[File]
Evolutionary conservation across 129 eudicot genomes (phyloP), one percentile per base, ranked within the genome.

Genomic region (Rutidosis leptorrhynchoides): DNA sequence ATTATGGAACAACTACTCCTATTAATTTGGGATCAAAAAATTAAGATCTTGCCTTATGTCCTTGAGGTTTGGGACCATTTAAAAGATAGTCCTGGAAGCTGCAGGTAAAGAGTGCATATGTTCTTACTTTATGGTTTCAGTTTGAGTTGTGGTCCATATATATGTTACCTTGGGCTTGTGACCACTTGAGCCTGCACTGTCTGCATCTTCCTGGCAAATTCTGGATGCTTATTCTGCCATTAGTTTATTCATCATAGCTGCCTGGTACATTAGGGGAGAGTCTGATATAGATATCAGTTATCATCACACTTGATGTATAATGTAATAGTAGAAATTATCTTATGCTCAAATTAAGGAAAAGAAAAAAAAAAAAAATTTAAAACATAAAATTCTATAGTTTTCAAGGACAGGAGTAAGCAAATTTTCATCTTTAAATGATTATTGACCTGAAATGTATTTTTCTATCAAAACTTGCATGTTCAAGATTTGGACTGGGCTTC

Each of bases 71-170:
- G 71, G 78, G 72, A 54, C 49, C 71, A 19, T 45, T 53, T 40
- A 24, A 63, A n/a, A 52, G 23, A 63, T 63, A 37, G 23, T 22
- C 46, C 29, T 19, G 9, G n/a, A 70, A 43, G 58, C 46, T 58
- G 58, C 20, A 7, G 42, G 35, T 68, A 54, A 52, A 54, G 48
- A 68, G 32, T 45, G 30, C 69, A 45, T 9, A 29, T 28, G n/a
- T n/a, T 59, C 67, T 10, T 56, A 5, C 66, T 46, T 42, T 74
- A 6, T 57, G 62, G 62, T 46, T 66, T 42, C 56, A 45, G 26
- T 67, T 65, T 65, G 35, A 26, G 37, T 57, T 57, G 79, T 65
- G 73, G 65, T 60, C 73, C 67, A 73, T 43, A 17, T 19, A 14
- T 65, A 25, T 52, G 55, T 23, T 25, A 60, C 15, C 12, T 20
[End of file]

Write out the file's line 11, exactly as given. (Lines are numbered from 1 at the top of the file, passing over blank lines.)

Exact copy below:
- T 67, T 65, T 65, G 35, A 26, G 37, T 57, T 57, G 79, T 65